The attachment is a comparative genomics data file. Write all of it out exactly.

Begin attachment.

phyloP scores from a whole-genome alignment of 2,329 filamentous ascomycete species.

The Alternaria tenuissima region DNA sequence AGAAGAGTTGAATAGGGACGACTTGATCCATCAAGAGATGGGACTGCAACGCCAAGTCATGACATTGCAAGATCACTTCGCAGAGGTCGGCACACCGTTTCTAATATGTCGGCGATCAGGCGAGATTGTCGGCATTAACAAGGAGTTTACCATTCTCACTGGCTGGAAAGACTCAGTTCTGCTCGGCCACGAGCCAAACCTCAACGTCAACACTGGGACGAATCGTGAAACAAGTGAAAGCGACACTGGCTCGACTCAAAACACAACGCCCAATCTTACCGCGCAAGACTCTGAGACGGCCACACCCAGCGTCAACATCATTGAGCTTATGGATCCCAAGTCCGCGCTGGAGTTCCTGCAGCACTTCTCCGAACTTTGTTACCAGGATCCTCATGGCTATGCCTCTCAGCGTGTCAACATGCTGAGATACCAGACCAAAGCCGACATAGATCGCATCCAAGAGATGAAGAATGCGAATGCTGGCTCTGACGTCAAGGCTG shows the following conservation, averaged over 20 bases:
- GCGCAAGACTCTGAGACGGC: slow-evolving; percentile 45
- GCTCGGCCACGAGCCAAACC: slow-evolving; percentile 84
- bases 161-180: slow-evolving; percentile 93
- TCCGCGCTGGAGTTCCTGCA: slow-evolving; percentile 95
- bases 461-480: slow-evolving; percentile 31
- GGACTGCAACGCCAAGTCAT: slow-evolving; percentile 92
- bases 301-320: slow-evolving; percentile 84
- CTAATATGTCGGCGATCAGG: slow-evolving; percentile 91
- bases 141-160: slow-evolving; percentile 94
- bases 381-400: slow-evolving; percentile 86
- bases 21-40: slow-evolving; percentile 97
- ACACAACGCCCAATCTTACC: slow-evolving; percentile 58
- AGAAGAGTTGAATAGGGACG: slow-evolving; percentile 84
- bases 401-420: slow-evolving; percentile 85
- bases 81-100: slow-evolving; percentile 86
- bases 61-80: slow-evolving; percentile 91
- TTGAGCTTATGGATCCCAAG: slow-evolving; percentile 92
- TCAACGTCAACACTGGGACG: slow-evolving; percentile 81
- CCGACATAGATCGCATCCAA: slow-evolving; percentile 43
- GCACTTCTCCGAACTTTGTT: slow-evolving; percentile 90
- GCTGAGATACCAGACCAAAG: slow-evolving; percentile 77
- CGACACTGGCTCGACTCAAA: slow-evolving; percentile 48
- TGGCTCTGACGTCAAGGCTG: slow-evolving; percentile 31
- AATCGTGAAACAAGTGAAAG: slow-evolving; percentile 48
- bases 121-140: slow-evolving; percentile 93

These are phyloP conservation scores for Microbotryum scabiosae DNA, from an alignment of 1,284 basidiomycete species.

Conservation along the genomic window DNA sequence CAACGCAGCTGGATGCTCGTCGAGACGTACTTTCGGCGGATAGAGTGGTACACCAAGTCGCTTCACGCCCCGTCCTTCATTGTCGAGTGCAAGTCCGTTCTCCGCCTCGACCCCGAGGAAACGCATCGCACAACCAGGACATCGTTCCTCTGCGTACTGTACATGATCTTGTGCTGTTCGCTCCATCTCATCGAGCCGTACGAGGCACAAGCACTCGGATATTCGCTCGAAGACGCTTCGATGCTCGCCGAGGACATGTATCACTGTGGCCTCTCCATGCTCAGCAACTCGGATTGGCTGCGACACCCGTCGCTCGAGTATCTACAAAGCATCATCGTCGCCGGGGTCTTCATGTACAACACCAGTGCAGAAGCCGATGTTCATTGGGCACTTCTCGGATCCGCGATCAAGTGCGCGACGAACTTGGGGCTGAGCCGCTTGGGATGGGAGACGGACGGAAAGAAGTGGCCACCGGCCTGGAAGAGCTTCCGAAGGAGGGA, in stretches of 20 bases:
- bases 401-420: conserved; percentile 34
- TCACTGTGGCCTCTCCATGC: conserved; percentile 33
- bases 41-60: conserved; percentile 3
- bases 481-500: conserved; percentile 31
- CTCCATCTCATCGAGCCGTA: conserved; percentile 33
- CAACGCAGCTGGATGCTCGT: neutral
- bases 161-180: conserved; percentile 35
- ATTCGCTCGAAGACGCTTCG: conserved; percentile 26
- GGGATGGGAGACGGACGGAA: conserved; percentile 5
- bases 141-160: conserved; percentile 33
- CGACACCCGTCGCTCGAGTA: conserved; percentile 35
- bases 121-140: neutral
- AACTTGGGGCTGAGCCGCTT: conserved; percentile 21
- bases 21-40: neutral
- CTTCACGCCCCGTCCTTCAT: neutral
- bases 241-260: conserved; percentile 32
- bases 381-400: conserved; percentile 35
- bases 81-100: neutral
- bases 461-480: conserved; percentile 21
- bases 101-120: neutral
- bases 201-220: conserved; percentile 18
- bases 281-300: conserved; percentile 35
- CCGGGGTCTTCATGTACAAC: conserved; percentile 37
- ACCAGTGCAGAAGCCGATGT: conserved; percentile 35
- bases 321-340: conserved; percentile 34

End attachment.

phyloP scores from a whole-genome alignment of 2,329 filamentous ascomycete species.

The Alternaria tenuissima region DNA sequence AGAAGAGTTGAATAGGGACGACTTGATCCATCAAGAGATGGGACTGCAACGCCAAGTCATGACATTGCAAGATCACTTCGCAGAGGTCGGCACACCGTTTCTAATATGTCGGCGATCAGGCGAGATTGTCGGCATTAACAAGGAGTTTACCATTCTCACTGGCTGGAAAGACTCAGTTCTGCTCGGCCACGAGCCAAACCTCAACGTCAACACTGGGACGAATCGTGAAACAAGTGAAAGCGACACTGGCTCGACTCAAAACACAACGCCCAATCTTACCGCGCAAGACTCTGAGACGGCCACACCCAGCGTCAACATCATTGAGCTTATGGATCCCAAGTCCGCGCTGGAGTTCCTGCAGCACTTCTCCGAACTTTGTTACCAGGATCCTCATGGCTATGCCTCTCAGCGTGTCAACATGCTGAGATACCAGACCAAAGCCGACATAGATCGCATCCAAGAGATGAAGAATGCGAATGCTGGCTCTGACGTCAAGGCTG shows the following conservation, averaged over 20 bases:
- GCGCAAGACTCTGAGACGGC: slow-evolving; percentile 45
- GCTCGGCCACGAGCCAAACC: slow-evolving; percentile 84
- bases 161-180: slow-evolving; percentile 93
- TCCGCGCTGGAGTTCCTGCA: slow-evolving; percentile 95
- bases 461-480: slow-evolving; percentile 31
- GGACTGCAACGCCAAGTCAT: slow-evolving; percentile 92
- bases 301-320: slow-evolving; percentile 84
- CTAATATGTCGGCGATCAGG: slow-evolving; percentile 91
- bases 141-160: slow-evolving; percentile 94
- bases 381-400: slow-evolving; percentile 86
- bases 21-40: slow-evolving; percentile 97
- ACACAACGCCCAATCTTACC: slow-evolving; percentile 58
- AGAAGAGTTGAATAGGGACG: slow-evolving; percentile 84
- bases 401-420: slow-evolving; percentile 85
- bases 81-100: slow-evolving; percentile 86
- bases 61-80: slow-evolving; percentile 91
- TTGAGCTTATGGATCCCAAG: slow-evolving; percentile 92
- TCAACGTCAACACTGGGACG: slow-evolving; percentile 81
- CCGACATAGATCGCATCCAA: slow-evolving; percentile 43
- GCACTTCTCCGAACTTTGTT: slow-evolving; percentile 90
- GCTGAGATACCAGACCAAAG: slow-evolving; percentile 77
- CGACACTGGCTCGACTCAAA: slow-evolving; percentile 48
- TGGCTCTGACGTCAAGGCTG: slow-evolving; percentile 31
- AATCGTGAAACAAGTGAAAG: slow-evolving; percentile 48
- bases 121-140: slow-evolving; percentile 93

These are phyloP conservation scores for Microbotryum scabiosae DNA, from an alignment of 1,284 basidiomycete species.

Conservation along the genomic window DNA sequence CAACGCAGCTGGATGCTCGTCGAGACGTACTTTCGGCGGATAGAGTGGTACACCAAGTCGCTTCACGCCCCGTCCTTCATTGTCGAGTGCAAGTCCGTTCTCCGCCTCGACCCCGAGGAAACGCATCGCACAACCAGGACATCGTTCCTCTGCGTACTGTACATGATCTTGTGCTGTTCGCTCCATCTCATCGAGCCGTACGAGGCACAAGCACTCGGATATTCGCTCGAAGACGCTTCGATGCTCGCCGAGGACATGTATCACTGTGGCCTCTCCATGCTCAGCAACTCGGATTGGCTGCGACACCCGTCGCTCGAGTATCTACAAAGCATCATCGTCGCCGGGGTCTTCATGTACAACACCAGTGCAGAAGCCGATGTTCATTGGGCACTTCTCGGATCCGCGATCAAGTGCGCGACGAACTTGGGGCTGAGCCGCTTGGGATGGGAGACGGACGGAAAGAAGTGGCCACCGGCCTGGAAGAGCTTCCGAAGGAGGGA, in stretches of 20 bases:
- bases 401-420: conserved; percentile 34
- TCACTGTGGCCTCTCCATGC: conserved; percentile 33
- bases 41-60: conserved; percentile 3
- bases 481-500: conserved; percentile 31
- CTCCATCTCATCGAGCCGTA: conserved; percentile 33
- CAACGCAGCTGGATGCTCGT: neutral
- bases 161-180: conserved; percentile 35
- ATTCGCTCGAAGACGCTTCG: conserved; percentile 26
- GGGATGGGAGACGGACGGAA: conserved; percentile 5
- bases 141-160: conserved; percentile 33
- CGACACCCGTCGCTCGAGTA: conserved; percentile 35
- bases 121-140: neutral
- AACTTGGGGCTGAGCCGCTT: conserved; percentile 21
- bases 21-40: neutral
- CTTCACGCCCCGTCCTTCAT: neutral
- bases 241-260: conserved; percentile 32
- bases 381-400: conserved; percentile 35
- bases 81-100: neutral
- bases 461-480: conserved; percentile 21
- bases 101-120: neutral
- bases 201-220: conserved; percentile 18
- bases 281-300: conserved; percentile 35
- CCGGGGTCTTCATGTACAAC: conserved; percentile 37
- ACCAGTGCAGAAGCCGATGT: conserved; percentile 35
- bases 321-340: conserved; percentile 34